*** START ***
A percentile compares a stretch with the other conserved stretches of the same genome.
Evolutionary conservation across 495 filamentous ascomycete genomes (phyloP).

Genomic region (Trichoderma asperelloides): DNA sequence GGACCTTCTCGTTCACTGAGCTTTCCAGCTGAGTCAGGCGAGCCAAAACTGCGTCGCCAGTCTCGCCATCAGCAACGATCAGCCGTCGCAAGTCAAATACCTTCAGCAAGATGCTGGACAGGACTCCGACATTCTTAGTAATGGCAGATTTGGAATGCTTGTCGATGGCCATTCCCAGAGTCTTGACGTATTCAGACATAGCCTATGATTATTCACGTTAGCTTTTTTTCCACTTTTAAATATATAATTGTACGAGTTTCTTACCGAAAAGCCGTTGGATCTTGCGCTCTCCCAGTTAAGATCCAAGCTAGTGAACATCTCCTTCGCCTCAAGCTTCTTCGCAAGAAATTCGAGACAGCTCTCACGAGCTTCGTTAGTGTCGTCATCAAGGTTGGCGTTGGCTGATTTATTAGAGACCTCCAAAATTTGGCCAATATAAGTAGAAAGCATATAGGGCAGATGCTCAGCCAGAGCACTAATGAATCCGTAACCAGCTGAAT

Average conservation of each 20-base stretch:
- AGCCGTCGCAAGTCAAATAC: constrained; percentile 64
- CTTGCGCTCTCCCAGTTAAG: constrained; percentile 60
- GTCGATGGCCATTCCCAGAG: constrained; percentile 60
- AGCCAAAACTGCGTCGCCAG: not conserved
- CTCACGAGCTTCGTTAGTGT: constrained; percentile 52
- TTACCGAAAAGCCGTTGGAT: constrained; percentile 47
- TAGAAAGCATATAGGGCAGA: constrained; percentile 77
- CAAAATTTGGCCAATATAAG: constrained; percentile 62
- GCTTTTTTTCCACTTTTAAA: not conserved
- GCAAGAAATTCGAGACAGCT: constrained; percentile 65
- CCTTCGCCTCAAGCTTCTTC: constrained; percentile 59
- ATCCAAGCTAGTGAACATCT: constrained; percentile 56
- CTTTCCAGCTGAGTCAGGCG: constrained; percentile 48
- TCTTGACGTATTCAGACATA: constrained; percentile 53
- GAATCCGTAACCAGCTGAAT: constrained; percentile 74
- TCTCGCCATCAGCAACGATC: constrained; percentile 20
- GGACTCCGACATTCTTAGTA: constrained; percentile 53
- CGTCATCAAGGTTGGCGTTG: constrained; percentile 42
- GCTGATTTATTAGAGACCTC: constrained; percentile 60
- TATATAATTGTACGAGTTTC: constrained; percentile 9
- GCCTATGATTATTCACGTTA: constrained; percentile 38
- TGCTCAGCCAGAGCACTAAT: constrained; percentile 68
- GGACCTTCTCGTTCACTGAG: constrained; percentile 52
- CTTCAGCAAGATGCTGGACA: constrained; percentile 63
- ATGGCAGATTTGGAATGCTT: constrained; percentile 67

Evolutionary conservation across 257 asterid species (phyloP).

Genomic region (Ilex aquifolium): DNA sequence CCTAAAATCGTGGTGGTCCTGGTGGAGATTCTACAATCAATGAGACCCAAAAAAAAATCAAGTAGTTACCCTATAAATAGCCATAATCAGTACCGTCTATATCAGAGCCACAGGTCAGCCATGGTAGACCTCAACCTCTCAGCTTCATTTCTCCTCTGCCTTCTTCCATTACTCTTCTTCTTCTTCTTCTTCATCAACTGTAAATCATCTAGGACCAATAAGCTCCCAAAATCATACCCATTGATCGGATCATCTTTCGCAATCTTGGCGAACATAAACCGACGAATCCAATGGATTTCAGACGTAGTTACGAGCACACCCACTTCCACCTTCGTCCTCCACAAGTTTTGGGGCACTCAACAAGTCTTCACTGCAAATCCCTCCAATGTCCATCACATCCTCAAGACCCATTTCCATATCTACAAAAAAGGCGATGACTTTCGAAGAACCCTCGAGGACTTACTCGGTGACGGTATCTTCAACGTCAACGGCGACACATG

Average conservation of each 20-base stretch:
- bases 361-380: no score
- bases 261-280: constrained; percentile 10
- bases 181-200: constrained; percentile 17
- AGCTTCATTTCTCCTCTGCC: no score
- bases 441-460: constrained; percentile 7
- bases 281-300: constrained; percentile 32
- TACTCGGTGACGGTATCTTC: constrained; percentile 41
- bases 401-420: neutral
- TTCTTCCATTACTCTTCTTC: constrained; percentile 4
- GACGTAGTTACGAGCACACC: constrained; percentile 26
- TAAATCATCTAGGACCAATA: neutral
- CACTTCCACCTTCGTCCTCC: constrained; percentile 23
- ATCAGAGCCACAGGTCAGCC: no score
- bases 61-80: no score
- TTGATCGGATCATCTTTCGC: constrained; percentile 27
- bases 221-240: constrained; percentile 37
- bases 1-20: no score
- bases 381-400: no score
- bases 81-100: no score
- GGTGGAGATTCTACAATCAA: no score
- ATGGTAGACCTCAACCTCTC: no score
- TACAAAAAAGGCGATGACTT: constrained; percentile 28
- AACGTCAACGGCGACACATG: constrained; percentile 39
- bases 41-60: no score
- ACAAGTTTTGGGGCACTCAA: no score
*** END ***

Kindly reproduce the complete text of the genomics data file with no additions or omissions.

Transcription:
A percentile compares a stretch with the other conserved stretches of the same genome.
Evolutionary conservation across 495 filamentous ascomycete genomes (phyloP).

Genomic region (Trichoderma asperelloides): DNA sequence GGACCTTCTCGTTCACTGAGCTTTCCAGCTGAGTCAGGCGAGCCAAAACTGCGTCGCCAGTCTCGCCATCAGCAACGATCAGCCGTCGCAAGTCAAATACCTTCAGCAAGATGCTGGACAGGACTCCGACATTCTTAGTAATGGCAGATTTGGAATGCTTGTCGATGGCCATTCCCAGAGTCTTGACGTATTCAGACATAGCCTATGATTATTCACGTTAGCTTTTTTTCCACTTTTAAATATATAATTGTACGAGTTTCTTACCGAAAAGCCGTTGGATCTTGCGCTCTCCCAGTTAAGATCCAAGCTAGTGAACATCTCCTTCGCCTCAAGCTTCTTCGCAAGAAATTCGAGACAGCTCTCACGAGCTTCGTTAGTGTCGTCATCAAGGTTGGCGTTGGCTGATTTATTAGAGACCTCCAAAATTTGGCCAATATAAGTAGAAAGCATATAGGGCAGATGCTCAGCCAGAGCACTAATGAATCCGTAACCAGCTGAAT

Average conservation of each 20-base stretch:
- AGCCGTCGCAAGTCAAATAC: constrained; percentile 64
- CTTGCGCTCTCCCAGTTAAG: constrained; percentile 60
- GTCGATGGCCATTCCCAGAG: constrained; percentile 60
- AGCCAAAACTGCGTCGCCAG: not conserved
- CTCACGAGCTTCGTTAGTGT: constrained; percentile 52
- TTACCGAAAAGCCGTTGGAT: constrained; percentile 47
- TAGAAAGCATATAGGGCAGA: constrained; percentile 77
- CAAAATTTGGCCAATATAAG: constrained; percentile 62
- GCTTTTTTTCCACTTTTAAA: not conserved
- GCAAGAAATTCGAGACAGCT: constrained; percentile 65
- CCTTCGCCTCAAGCTTCTTC: constrained; percentile 59
- ATCCAAGCTAGTGAACATCT: constrained; percentile 56
- CTTTCCAGCTGAGTCAGGCG: constrained; percentile 48
- TCTTGACGTATTCAGACATA: constrained; percentile 53
- GAATCCGTAACCAGCTGAAT: constrained; percentile 74
- TCTCGCCATCAGCAACGATC: constrained; percentile 20
- GGACTCCGACATTCTTAGTA: constrained; percentile 53
- CGTCATCAAGGTTGGCGTTG: constrained; percentile 42
- GCTGATTTATTAGAGACCTC: constrained; percentile 60
- TATATAATTGTACGAGTTTC: constrained; percentile 9
- GCCTATGATTATTCACGTTA: constrained; percentile 38
- TGCTCAGCCAGAGCACTAAT: constrained; percentile 68
- GGACCTTCTCGTTCACTGAG: constrained; percentile 52
- CTTCAGCAAGATGCTGGACA: constrained; percentile 63
- ATGGCAGATTTGGAATGCTT: constrained; percentile 67

Evolutionary conservation across 257 asterid species (phyloP).

Genomic region (Ilex aquifolium): DNA sequence CCTAAAATCGTGGTGGTCCTGGTGGAGATTCTACAATCAATGAGACCCAAAAAAAAATCAAGTAGTTACCCTATAAATAGCCATAATCAGTACCGTCTATATCAGAGCCACAGGTCAGCCATGGTAGACCTCAACCTCTCAGCTTCATTTCTCCTCTGCCTTCTTCCATTACTCTTCTTCTTCTTCTTCTTCATCAACTGTAAATCATCTAGGACCAATAAGCTCCCAAAATCATACCCATTGATCGGATCATCTTTCGCAATCTTGGCGAACATAAACCGACGAATCCAATGGATTTCAGACGTAGTTACGAGCACACCCACTTCCACCTTCGTCCTCCACAAGTTTTGGGGCACTCAACAAGTCTTCACTGCAAATCCCTCCAATGTCCATCACATCCTCAAGACCCATTTCCATATCTACAAAAAAGGCGATGACTTTCGAAGAACCCTCGAGGACTTACTCGGTGACGGTATCTTCAACGTCAACGGCGACACATG

Average conservation of each 20-base stretch:
- bases 361-380: no score
- bases 261-280: constrained; percentile 10
- bases 181-200: constrained; percentile 17
- AGCTTCATTTCTCCTCTGCC: no score
- bases 441-460: constrained; percentile 7
- bases 281-300: constrained; percentile 32
- TACTCGGTGACGGTATCTTC: constrained; percentile 41
- bases 401-420: neutral
- TTCTTCCATTACTCTTCTTC: constrained; percentile 4
- GACGTAGTTACGAGCACACC: constrained; percentile 26
- TAAATCATCTAGGACCAATA: neutral
- CACTTCCACCTTCGTCCTCC: constrained; percentile 23
- ATCAGAGCCACAGGTCAGCC: no score
- bases 61-80: no score
- TTGATCGGATCATCTTTCGC: constrained; percentile 27
- bases 221-240: constrained; percentile 37
- bases 1-20: no score
- bases 381-400: no score
- bases 81-100: no score
- GGTGGAGATTCTACAATCAA: no score
- ATGGTAGACCTCAACCTCTC: no score
- TACAAAAAAGGCGATGACTT: constrained; percentile 28
- AACGTCAACGGCGACACATG: constrained; percentile 39
- bases 41-60: no score
- ACAAGTTTTGGGGCACTCAA: no score